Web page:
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  Events - February 2012


NanoSpain Conference 2012

27 Feb 2012 - 01 Mar 2012 - Santander, Spain



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During the last two decades, a revolutionary scientific new age, based on the capacity to observe, characterize, manipulate and organize matter in the nanometric scale, is appearing. In this scale, physics, chemistry, materials science, computational theory, and engineering converge towards the same theoretical principles and experimental findings that are basically governed by the laws of the Quantum Mechanics. Nanotechnology involves these interdisciplinary knowledge areas and methodologies in order to study, manufacture and characterize functional structures with dimensions of tens of nanometers. 

The organizers announce the call for abstracts until January 23, 2012 and the deadline for early bird
registration fee as February 10, 2012.
To organize the various sessions and to select contributions, the meeting will be structured in the following
thematic sessions, but interactions among them will be promoted:
1. Graphene
2. NanoBiotechnology
3. Nanoelectronics, NEMS and Nanofabrication
4. Industrial
5. NanoChemistry
6. NanoOptics & NanoPhotonics
7. NanoToxicology



Further information
Scientific News
Retractable Protein Nanoneedles
The ability to control the transfer of molecules through cellular membranes is an important function in synthetic biology; a new study from researchers at Harvard’s Wyss Institute for Biologically Inspired Engineering and Harvard Medical School (HMS) introduces a novel mechanical method for controlling release of molecules inside cells.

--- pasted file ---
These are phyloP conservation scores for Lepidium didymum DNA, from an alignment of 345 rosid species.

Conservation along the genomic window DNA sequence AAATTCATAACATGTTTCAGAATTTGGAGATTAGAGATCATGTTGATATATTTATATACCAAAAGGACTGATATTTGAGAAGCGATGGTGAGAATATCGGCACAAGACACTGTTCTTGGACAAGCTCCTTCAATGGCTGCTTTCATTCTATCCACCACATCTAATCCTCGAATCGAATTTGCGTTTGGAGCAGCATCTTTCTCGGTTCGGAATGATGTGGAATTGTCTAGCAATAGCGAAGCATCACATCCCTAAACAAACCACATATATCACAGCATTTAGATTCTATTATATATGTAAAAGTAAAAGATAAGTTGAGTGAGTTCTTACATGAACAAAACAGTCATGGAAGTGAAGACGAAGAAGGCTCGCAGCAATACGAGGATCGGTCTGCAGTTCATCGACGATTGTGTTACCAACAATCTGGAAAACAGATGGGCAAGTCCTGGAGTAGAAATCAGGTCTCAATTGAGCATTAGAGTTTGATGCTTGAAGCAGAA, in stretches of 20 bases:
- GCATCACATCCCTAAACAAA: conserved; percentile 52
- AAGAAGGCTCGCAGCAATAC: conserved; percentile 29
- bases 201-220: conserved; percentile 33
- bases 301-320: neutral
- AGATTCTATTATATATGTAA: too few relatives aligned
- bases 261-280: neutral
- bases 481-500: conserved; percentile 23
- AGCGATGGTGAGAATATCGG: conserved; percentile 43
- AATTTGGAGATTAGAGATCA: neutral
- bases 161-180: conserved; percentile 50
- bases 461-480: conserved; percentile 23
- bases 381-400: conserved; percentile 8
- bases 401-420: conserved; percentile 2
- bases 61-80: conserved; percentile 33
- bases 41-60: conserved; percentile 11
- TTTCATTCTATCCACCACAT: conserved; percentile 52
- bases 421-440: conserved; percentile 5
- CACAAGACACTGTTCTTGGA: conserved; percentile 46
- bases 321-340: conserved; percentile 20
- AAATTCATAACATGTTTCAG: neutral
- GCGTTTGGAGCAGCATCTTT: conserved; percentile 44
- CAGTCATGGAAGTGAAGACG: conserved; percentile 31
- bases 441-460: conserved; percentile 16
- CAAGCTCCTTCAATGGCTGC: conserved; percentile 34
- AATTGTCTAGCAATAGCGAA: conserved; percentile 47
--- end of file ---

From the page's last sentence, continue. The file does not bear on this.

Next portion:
Leukemia’s Surroundings Key to its Growth
Researchers at The University of Texas at Austin have discovered that a type of cancer found primarily in children can grow only when signaled to do so by other nearby cells that are noncancerous.
Common Cell Transformed into Master Heart Cell
By genetically reprogramming the most common type of cell in mammalian connective tissue, researchers at the University of Wisconsin—Madison have generated master heart cells — primitive progenitors that form the developing heart.
‘Smelling’ Prostate Cancer
A research team from the University of Liverpool and the University of the West of England (UWE Bristol) has reached an important milestone towards creating a urine diagnostic test for prostate cancer that could mean that invasive diagnostic procedures that men currently undergo eventually become a thing of the past.
Genetic Mutation that Prevents Diabetes Complications
The most significant complications of diabetes include diabetic retinal disease, or retinopathy, and diabetic kidney disease, or nephropathy. Both involve damaged capillaries.
A Crystal Clear View of Biomolecules
Fundamental discovery triggers paradigm shift in crystallography.
Could the Food we Eat Affect Our Genes?
Almost all of our genes may be influenced by the food we eat, according to new research.
NIH Seeks Research Applications to Study Zika in Pregnancy, Developing Fetus
Institute has announced that the new effort seeks to understand virus effect on reproduction and child development.
Iron in the Blood Could Cause Cell Damage
Concentrations of iron similar to those delivered through standard treatments can trigger DNA damage within 10 minutes, when given to cells in the laboratory.
Neanderthal DNA Influences Human Disease Risk
Large-scale, evolutionary analysis compares genetic data alongside electronic health records.
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